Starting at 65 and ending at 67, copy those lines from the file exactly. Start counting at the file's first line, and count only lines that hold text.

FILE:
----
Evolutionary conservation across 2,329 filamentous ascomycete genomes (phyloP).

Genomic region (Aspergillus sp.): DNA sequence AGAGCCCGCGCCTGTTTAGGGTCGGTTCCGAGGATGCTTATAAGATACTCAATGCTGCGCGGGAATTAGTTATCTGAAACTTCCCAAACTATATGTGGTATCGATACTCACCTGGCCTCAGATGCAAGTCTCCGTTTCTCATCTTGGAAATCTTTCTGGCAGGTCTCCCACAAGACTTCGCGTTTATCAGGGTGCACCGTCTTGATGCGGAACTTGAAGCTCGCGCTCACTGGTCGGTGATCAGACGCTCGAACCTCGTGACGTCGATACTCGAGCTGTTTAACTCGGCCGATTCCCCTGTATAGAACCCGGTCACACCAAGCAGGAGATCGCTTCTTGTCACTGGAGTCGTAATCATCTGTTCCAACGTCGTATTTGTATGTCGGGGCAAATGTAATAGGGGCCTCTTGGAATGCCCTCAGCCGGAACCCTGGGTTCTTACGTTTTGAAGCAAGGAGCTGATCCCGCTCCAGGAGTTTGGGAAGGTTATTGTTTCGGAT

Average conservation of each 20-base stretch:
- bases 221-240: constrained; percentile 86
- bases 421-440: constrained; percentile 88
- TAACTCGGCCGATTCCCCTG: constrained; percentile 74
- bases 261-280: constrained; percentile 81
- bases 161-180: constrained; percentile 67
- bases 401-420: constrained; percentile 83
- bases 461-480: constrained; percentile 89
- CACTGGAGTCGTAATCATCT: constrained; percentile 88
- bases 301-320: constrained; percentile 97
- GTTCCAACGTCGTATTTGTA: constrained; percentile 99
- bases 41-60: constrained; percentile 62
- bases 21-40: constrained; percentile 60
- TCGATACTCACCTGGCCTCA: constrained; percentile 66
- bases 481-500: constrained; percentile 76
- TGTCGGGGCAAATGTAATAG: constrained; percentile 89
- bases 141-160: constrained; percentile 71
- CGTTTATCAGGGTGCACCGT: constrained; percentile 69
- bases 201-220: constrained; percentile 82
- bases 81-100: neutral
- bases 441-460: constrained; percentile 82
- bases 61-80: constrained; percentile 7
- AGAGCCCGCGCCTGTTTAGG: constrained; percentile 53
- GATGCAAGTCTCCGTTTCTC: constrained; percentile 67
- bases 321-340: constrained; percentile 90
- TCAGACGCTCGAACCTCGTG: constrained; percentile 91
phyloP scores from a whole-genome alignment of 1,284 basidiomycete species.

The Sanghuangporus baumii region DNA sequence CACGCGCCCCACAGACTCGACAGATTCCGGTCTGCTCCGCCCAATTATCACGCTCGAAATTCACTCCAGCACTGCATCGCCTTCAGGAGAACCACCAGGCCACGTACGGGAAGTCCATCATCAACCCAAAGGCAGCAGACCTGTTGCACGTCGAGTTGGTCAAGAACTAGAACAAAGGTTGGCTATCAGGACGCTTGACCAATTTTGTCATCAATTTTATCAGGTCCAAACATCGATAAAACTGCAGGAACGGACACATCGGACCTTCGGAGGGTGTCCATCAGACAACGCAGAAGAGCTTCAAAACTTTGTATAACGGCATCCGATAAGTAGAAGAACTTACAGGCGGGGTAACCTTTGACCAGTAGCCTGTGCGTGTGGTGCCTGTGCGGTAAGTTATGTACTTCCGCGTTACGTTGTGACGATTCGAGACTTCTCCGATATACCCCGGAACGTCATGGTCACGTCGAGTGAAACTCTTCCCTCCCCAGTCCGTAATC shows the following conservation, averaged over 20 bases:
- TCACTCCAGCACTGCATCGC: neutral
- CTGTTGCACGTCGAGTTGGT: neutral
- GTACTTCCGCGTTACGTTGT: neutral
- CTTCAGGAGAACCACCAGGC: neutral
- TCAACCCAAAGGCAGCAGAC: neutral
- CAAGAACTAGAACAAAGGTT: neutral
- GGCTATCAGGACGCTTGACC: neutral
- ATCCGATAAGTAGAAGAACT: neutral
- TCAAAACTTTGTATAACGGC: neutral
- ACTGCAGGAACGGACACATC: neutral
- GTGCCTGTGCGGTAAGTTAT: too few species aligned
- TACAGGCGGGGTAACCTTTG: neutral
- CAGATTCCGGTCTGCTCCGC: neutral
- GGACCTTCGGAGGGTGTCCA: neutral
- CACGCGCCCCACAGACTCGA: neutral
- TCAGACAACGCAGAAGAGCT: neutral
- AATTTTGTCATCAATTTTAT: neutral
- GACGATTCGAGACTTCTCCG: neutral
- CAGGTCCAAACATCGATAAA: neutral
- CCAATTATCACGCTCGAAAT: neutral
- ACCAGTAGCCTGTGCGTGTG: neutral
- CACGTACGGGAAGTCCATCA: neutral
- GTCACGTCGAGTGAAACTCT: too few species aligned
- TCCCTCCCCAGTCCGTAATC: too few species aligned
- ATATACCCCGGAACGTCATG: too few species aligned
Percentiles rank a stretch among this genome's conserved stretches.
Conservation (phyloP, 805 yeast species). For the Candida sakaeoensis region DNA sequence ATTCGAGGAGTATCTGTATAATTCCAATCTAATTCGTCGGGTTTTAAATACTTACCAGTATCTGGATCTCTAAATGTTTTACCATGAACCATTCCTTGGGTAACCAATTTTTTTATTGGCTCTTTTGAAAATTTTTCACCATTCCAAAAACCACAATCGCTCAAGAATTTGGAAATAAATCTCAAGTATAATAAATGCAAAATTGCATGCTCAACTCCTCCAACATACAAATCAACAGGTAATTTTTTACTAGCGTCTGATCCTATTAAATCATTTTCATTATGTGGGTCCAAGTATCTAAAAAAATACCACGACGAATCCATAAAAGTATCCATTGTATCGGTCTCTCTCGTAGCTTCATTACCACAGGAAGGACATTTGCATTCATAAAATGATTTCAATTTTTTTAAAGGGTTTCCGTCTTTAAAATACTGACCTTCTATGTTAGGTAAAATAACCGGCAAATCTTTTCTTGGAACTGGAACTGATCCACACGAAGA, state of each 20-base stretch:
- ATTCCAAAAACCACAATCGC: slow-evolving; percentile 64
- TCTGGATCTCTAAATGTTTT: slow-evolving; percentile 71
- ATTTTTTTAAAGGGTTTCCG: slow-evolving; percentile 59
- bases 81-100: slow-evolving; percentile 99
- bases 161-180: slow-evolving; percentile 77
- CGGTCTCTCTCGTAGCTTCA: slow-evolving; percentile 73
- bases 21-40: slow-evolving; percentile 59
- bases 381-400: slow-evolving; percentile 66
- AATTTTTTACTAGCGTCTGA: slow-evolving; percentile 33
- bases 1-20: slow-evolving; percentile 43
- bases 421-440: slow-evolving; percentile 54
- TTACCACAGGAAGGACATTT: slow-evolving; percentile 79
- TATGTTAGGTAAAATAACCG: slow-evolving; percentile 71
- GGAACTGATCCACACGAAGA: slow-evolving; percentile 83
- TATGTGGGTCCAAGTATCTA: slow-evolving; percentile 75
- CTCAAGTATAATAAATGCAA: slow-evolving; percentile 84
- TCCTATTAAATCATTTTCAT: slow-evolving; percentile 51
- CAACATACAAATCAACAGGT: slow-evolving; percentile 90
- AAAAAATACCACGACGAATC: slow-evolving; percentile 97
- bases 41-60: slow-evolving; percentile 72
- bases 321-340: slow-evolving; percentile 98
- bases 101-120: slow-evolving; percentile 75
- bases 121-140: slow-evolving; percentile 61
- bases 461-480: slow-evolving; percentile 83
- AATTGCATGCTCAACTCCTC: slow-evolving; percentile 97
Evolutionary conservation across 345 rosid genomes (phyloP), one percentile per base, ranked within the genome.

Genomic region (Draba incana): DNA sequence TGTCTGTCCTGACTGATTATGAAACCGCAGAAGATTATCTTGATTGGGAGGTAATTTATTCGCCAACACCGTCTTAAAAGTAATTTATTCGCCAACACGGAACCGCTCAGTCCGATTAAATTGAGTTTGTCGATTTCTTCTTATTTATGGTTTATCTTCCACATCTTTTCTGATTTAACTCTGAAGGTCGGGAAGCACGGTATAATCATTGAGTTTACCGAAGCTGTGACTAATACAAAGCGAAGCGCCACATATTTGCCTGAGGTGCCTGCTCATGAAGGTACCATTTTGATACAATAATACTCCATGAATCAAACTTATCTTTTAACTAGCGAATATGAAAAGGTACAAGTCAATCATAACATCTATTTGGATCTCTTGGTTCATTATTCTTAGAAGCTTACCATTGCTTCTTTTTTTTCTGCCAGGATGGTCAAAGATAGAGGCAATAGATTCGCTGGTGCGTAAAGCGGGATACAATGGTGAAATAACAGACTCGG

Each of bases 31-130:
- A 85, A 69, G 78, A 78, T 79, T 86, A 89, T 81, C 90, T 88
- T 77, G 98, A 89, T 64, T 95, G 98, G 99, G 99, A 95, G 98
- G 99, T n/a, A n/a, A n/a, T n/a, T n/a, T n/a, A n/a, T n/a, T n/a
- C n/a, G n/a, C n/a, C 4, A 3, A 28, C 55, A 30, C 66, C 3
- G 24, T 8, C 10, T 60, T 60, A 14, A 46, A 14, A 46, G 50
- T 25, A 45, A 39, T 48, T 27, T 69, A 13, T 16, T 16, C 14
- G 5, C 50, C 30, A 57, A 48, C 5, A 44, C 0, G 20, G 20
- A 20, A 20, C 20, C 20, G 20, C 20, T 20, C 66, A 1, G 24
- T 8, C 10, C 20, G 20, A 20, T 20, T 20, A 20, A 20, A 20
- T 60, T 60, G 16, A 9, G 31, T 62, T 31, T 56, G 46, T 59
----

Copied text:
- bases 381-400: slow-evolving; percentile 66
- AATTTTTTACTAGCGTCTGA: slow-evolving; percentile 33
- bases 1-20: slow-evolving; percentile 43